Greenberg sees good in loss

To coach Seth Greenberg, the glass is half full.

And after watching the Bulls get hammered 81-62 by Memphis on Tuesday, having that attitude isn’t as easy as it sounds.

“I came out of (Memphis) encouraged,” Greenberg said. “Maybe I’m not very smart … it wouldn’t be the first time someone told me that.”

Greenberg said compared to last year’s trip to Memphis late in the season when the Bulls had a chance to take sole possession of first place in the National Division but lost 79-61, he was optimistic despite this season’s 19-point loss.

“I feel much better about our basketball team coming back off of this Memphis game than last (year),” Greenberg said. “I went back and graded the film out and we did a lot of good things.”

For all the things the Bulls did right Tuesday – namely slowing Dajuan Wagner, working the ball inside on offense and defending the post – it’s the one thing they did wrong that clubs you in the face like an elbow from FSU’s Nigel Dixon to B.B. Waldon’s head – USF shot horribly.

“We just didn’t make shots,” Greenberg said. “And you’re going to have those (games) where you don’t make shots.”

The iron was more than unkind to visiting USF – it was downright rude. The Bulls looked at times like they were shooting at one of those carnival baskets that is shaped more like a football than a circle.

“I felt horrendous when we came back from Memphis last year, because I didn’t think we did the things we needed to do,”

Greenberg said. “(This year) Greg Brittian defended Wagner effectively, we did a decent job for about 32 minutes on the post people, (and) I thought our plan was good. We were able to get the ball inside, we just didn’t finish.”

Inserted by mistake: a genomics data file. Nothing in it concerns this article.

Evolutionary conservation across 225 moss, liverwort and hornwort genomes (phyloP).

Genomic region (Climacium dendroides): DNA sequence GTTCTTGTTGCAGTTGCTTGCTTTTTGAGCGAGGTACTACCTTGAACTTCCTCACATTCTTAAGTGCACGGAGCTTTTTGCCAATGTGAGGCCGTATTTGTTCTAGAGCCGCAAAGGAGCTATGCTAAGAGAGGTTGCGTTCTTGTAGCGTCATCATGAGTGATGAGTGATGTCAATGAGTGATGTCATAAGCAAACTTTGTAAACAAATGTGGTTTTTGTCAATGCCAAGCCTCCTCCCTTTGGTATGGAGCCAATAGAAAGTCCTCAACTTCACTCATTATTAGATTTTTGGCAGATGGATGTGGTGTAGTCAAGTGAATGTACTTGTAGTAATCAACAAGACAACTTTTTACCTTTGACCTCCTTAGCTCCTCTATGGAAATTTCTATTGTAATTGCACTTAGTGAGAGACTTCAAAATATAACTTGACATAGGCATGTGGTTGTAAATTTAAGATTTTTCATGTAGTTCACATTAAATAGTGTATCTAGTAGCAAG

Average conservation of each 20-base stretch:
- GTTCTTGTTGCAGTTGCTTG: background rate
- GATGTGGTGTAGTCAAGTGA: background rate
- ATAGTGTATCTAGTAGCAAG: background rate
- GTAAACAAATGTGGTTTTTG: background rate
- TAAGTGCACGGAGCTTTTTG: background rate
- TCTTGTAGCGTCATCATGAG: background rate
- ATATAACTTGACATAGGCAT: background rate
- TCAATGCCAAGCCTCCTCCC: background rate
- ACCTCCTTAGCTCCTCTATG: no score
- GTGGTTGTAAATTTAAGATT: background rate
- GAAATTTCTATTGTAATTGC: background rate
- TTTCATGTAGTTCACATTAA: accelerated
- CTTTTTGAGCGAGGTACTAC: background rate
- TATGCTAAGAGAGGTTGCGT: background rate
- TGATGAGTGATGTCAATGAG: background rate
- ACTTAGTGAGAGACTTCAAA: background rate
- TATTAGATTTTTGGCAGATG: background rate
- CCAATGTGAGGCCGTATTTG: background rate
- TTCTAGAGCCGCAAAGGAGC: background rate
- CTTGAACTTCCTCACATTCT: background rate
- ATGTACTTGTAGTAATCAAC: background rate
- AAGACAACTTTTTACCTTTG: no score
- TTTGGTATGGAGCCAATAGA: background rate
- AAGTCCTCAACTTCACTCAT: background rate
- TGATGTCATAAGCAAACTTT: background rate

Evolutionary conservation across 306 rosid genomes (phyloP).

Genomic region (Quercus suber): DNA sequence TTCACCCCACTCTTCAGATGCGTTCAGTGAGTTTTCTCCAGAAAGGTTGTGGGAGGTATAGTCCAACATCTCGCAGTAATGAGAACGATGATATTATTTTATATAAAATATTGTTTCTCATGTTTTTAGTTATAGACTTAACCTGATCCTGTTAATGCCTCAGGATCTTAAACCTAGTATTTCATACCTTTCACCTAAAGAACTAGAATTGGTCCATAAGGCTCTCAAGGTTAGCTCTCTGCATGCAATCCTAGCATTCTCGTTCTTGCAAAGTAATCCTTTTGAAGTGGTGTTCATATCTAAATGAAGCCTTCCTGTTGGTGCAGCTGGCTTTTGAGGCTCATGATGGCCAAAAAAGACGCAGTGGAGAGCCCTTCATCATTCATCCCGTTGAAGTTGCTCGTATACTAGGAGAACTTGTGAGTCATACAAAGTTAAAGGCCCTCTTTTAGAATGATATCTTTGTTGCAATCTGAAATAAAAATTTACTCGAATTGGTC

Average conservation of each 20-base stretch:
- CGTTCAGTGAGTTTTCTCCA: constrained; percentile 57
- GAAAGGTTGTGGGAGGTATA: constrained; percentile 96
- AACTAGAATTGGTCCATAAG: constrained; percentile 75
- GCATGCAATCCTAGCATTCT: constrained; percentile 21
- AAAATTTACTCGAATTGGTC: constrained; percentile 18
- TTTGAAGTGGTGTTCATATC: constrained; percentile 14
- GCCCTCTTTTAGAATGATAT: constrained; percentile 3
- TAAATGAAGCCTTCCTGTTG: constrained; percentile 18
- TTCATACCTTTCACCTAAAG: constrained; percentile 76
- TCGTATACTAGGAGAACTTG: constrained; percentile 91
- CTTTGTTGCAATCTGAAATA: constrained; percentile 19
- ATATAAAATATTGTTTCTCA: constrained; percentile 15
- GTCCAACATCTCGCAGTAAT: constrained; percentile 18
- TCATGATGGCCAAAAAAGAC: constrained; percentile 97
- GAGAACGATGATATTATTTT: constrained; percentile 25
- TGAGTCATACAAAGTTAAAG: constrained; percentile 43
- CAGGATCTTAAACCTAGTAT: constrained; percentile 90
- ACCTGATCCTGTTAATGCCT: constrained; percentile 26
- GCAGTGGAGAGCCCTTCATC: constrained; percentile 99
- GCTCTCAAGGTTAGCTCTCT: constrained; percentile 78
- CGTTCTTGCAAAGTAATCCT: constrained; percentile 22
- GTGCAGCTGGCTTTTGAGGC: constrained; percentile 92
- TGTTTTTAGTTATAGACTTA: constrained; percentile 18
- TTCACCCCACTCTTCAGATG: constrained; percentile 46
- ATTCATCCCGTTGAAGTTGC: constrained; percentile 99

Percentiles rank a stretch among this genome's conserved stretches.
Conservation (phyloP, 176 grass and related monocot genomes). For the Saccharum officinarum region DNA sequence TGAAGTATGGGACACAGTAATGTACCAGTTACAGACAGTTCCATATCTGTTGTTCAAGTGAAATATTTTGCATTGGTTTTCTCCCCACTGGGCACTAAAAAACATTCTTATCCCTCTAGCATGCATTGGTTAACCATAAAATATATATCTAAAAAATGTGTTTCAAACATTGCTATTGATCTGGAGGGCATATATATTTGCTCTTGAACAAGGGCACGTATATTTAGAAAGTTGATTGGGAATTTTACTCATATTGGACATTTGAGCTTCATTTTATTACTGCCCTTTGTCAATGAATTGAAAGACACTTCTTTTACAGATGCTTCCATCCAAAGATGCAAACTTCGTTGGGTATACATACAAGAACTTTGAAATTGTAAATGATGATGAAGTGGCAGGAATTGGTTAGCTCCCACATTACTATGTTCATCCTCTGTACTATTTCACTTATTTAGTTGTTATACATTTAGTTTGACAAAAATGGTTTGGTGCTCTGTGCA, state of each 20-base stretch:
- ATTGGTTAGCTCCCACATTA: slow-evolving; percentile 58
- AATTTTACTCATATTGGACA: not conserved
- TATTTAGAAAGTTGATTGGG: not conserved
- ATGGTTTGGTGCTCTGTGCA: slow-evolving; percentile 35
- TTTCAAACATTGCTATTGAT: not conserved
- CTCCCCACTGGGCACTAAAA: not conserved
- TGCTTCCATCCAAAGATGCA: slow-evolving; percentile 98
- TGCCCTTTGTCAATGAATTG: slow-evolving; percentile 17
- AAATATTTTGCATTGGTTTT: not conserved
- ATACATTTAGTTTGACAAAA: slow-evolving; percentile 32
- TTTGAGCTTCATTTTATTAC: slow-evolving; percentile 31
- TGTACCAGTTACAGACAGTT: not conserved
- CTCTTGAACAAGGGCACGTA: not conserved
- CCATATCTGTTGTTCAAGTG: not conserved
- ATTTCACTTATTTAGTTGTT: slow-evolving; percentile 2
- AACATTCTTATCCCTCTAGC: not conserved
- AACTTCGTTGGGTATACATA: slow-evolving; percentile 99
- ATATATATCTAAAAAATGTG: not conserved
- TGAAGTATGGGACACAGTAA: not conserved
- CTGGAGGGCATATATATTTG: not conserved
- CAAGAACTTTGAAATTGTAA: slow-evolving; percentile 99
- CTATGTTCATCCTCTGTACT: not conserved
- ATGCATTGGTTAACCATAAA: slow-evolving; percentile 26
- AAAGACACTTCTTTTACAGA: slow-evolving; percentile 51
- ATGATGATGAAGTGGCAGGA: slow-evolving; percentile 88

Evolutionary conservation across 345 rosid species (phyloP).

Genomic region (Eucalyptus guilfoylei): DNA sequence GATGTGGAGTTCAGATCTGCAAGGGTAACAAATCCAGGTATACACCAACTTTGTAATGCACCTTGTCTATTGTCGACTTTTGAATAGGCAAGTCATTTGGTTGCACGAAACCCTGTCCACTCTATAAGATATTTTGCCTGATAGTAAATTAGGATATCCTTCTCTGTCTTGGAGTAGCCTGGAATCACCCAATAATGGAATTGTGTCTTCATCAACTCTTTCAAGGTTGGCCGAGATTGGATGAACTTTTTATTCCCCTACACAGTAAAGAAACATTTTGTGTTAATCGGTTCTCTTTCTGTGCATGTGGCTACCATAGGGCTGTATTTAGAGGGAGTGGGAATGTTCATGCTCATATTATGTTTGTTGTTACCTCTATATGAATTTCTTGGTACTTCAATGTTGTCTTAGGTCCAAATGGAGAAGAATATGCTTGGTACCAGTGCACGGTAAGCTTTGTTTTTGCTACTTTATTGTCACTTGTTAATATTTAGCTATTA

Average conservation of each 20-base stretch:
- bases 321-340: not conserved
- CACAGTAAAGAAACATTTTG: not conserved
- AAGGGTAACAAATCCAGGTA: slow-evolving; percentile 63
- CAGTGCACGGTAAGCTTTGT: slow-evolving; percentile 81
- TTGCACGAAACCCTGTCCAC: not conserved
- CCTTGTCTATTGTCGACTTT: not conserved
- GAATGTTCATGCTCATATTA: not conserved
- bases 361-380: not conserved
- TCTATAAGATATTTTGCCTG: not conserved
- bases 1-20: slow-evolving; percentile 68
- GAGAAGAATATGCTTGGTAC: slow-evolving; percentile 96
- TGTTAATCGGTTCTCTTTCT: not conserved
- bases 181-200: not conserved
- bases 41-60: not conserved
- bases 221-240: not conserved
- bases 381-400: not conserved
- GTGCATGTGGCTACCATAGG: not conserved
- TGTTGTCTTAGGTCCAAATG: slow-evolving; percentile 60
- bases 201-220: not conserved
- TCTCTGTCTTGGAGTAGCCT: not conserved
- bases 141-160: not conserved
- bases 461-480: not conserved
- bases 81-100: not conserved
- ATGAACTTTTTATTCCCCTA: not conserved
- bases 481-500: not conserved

USF shot an abominable 19-of-64 (29 percent) from the field compared to its season average of 45 percent. Because of the poor showing from the field, the Bulls could never string together any sustained runs to climb back into the game. Combine that with their 19 percent showing from behind the three-point arc, and it is easy to see why the Bulls never seriously threatened Memphis after the midway point of the first half.

“If (the shots we took) were bad shots, that’s one thing,” Greenberg said. “(But) I look back and we might have taken two bad shots in the game. But that game’s over with and we’ve got to move on.”

The Bulls (12-4, 3-1 in Conference USA) don’t have much time to regroup as they face Charlotte tonight at 7 in the Sun Dome in a game televised on ESPN. Greenberg said with the Bulls arriving back in Tampa on Wednesday, preparation time is limited for a team that beat then-No. 25 Marquette 76-68 two weeks ago.

“We didn’t get back last night here until 7 p.m. and we didn’t get a chance to practice, just watch tape and sent the guys on their way,” Greenberg said. “That was not good, to be quite honest with you. We wasted a day academically and we wasted a day in terms of preparation and that’s a concern when you’re playing a team that’s as varied and multiple as Charlotte.”

The Bulls and Charlotte were picked to finish second in the National and American Divisions, respectively. Four of the 49ers’ starters are averaging double digits in scoring, led by preseason All C-USA selection Jobey Thomas’s 17.9 points per game.

“Jobey Thomas is one of the premier guards in the country,” Greenberg said. “Their three-guard offense of (Curtis) Nash, Thomas and (Demon) Brown is very tough to match up with.”

At the front of the Bulls’ miserable shooting performance against Memphis was Waldon, who was held scoreless on a 0-for-8 night from the floor. Since torching TCU for 37 points Jan. 5, the senior forward is averaging 4 ppg in his last three outings. Greenberg said he doesn’t believe Waldon’s poor play of late is related to the fractured cheekbone he sustained after taking an elbow from Dixon in the FSU game Jan. 2.

“I don’t think (the injury) has any effect on his game,” Greenberg said. “He’s struggling scoring (and) he’s not seeing a big basket right now, let’s face it. I want him to attack more and try to get through people. It’s really sad. Here’s a 1,600-point scorer, second leading scorer probably in Conference USA before he’s done (and) we need to get him going.”